Abe made several references to prisoners of war who went through ‘unbearable sufferings caused by the Japanese military’. In that context, the United States, the United Kingdom, the Netherlands and Australia appear as countries victimised by Japan’s past deeds. By contrast, the Murayama statement again does not refer to that aspect of the war.
Abe also introduced an eloquent passage on Japan’s ‘heartfelt gratitude’ to those countries that showed tolerance and forgave Japan’s past wrongdoings. This includes not only the US, UK, Netherlands and Australia, but also China. This gratitude was not expressed in the Murayama Statement.
Finally, the last four paragraphs of Abe’s statement provide a description of Japan’s past wrongdoings and post-war values. It deduces that the positive values that Japan has pursued over the last 70 years are the result of reflection upon its past wrongdoings. These new values include: ‘resolving disputes peacefully’, to be ‘at the side of such women’s injured hearts’, to ‘develop a free, fair, and open international economic system’, and ‘upholding basic values such as freedom, democracy and human rights’.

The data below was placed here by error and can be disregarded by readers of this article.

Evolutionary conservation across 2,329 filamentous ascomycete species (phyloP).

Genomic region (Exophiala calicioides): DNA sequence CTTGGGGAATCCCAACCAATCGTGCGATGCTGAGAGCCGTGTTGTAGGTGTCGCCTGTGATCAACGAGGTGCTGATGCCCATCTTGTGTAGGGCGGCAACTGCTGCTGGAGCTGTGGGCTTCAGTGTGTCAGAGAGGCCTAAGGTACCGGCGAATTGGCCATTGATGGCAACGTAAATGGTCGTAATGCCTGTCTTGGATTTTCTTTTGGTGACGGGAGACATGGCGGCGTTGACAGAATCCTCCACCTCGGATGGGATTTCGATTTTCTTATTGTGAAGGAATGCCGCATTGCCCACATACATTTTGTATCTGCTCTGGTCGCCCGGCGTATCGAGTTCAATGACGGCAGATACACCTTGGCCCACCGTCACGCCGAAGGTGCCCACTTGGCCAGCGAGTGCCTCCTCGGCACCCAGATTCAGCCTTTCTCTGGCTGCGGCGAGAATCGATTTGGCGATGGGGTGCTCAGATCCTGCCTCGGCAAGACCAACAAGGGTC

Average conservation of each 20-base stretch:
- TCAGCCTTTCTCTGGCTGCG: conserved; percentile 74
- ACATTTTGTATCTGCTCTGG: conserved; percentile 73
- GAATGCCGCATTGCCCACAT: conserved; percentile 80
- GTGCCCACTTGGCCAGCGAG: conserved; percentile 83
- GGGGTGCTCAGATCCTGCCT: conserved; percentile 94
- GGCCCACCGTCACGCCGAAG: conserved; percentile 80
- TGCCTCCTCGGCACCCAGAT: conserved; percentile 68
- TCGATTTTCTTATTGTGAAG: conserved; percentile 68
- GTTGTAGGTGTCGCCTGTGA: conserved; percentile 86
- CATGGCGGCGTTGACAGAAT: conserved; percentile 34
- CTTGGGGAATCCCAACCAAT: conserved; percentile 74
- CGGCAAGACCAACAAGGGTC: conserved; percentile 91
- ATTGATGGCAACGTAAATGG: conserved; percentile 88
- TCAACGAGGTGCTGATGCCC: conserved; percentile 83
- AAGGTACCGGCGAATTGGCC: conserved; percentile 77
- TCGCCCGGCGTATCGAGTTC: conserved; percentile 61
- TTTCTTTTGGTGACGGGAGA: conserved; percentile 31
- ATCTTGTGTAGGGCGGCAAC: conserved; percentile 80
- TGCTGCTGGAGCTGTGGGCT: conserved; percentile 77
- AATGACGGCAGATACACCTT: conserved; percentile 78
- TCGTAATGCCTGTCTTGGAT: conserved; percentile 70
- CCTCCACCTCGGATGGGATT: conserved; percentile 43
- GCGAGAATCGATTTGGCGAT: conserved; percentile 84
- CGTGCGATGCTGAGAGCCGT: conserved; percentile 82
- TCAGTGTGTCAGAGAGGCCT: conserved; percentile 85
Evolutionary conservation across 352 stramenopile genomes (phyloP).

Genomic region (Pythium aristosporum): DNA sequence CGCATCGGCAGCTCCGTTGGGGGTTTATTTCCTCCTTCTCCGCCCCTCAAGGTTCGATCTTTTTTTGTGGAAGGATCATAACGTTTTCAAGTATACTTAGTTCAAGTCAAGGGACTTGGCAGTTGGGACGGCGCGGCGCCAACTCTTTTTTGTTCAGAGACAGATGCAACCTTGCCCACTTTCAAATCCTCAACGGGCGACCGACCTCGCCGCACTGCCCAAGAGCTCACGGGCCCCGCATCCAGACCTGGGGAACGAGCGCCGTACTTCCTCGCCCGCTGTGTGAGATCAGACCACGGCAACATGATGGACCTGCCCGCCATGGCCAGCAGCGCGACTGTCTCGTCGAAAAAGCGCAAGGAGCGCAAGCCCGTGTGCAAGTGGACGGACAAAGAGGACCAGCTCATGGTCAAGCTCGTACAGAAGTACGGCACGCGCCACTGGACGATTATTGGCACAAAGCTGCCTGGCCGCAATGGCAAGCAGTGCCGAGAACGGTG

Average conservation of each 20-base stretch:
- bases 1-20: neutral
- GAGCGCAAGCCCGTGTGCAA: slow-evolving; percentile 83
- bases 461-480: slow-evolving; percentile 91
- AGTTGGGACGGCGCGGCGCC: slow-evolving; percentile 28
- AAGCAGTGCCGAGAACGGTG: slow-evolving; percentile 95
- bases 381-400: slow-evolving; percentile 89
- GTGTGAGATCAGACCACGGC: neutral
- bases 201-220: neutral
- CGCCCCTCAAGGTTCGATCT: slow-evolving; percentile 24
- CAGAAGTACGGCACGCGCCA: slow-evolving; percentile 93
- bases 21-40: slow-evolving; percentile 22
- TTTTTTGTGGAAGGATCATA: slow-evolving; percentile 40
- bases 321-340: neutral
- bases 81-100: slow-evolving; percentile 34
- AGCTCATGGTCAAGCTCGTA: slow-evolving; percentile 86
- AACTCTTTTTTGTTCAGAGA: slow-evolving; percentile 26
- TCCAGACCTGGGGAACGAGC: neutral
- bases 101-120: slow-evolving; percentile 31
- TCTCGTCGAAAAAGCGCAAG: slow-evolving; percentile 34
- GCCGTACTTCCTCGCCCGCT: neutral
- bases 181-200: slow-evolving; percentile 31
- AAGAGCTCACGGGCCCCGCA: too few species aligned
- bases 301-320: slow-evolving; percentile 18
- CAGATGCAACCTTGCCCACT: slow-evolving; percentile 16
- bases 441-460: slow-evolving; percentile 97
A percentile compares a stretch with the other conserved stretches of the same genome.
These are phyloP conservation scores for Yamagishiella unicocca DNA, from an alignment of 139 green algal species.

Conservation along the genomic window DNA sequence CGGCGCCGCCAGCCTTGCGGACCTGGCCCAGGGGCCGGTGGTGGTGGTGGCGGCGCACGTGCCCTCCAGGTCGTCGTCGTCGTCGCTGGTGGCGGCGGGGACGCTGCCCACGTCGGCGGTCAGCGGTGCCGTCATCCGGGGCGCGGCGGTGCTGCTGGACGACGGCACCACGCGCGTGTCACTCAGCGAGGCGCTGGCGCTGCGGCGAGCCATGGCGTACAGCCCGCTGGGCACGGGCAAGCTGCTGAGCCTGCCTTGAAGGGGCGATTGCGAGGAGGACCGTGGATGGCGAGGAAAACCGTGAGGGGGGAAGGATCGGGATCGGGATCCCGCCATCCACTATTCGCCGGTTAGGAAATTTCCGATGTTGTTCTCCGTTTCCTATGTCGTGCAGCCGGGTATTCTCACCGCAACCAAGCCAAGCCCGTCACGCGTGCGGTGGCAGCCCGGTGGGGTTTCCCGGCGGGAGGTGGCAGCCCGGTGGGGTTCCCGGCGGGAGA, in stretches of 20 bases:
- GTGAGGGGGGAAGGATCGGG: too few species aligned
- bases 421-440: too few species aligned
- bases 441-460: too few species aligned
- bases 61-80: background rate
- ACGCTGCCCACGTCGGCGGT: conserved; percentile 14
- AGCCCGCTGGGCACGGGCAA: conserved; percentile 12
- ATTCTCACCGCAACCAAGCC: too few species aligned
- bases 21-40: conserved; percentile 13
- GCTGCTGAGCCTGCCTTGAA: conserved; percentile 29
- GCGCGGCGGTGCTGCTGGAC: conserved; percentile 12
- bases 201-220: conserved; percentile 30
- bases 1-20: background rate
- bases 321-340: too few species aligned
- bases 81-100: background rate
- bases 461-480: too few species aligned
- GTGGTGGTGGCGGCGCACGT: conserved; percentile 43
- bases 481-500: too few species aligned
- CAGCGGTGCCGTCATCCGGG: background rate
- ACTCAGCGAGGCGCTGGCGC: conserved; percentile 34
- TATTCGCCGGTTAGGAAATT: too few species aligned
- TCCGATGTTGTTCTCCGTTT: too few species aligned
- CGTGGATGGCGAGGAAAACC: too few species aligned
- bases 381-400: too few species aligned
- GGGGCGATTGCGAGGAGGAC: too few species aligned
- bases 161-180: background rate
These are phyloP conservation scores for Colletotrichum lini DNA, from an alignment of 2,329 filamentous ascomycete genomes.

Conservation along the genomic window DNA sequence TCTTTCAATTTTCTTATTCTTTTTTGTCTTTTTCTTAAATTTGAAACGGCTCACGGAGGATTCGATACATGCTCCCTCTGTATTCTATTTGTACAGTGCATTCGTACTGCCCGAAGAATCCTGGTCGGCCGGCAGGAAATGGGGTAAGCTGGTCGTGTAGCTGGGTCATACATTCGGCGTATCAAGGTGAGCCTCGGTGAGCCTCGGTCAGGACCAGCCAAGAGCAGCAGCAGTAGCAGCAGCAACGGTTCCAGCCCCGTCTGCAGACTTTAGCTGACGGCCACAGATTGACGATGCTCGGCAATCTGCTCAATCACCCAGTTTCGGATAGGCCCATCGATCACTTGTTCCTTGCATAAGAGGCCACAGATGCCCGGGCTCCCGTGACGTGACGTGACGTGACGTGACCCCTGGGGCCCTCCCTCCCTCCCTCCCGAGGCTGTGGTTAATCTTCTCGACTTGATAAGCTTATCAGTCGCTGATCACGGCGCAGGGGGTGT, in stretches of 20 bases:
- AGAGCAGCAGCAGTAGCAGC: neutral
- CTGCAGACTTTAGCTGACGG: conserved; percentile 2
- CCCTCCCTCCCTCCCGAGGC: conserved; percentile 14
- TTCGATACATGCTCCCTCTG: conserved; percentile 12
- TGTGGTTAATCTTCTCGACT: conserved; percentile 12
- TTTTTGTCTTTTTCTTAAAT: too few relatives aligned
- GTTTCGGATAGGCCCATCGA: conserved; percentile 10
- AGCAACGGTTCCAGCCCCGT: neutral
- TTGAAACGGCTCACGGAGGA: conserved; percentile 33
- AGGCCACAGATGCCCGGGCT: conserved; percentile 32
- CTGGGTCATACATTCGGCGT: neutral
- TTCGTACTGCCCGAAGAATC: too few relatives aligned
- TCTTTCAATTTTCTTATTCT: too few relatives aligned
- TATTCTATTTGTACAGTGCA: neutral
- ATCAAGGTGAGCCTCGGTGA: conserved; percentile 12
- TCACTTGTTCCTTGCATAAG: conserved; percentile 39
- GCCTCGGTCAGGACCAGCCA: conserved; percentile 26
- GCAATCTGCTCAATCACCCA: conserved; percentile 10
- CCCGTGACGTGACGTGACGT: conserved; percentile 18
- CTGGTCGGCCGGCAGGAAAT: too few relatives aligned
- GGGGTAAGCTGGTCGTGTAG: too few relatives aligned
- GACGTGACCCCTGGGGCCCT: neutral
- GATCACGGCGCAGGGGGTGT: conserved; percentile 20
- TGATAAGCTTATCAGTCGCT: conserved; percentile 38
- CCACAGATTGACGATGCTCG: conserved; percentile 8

But Abe’s statement was ambiguous on two points.
First, in upholding past government policies two key words — ‘aggression’ and ‘colonial rule’ — were expected to appear and they did. But is the manner in which they appeared satisfactory from the point of view of those who suffered? As for ‘aggression’, it is used as a part of a statement on ‘incident, aggression, war’, expressing Japan’s determination that ‘we shall never again resort…the threat or use of force as a means of settling international disputes’.
While it is clear that ‘incident’ means the Manchurian Incident, ‘aggression’ means aggression to China, and ‘war’ means the war against the United States, this is not specified. Why could Abe not say ‘aggression against China’? But, then, is this phrasing something less than the Murayama statement, which also did not specify China?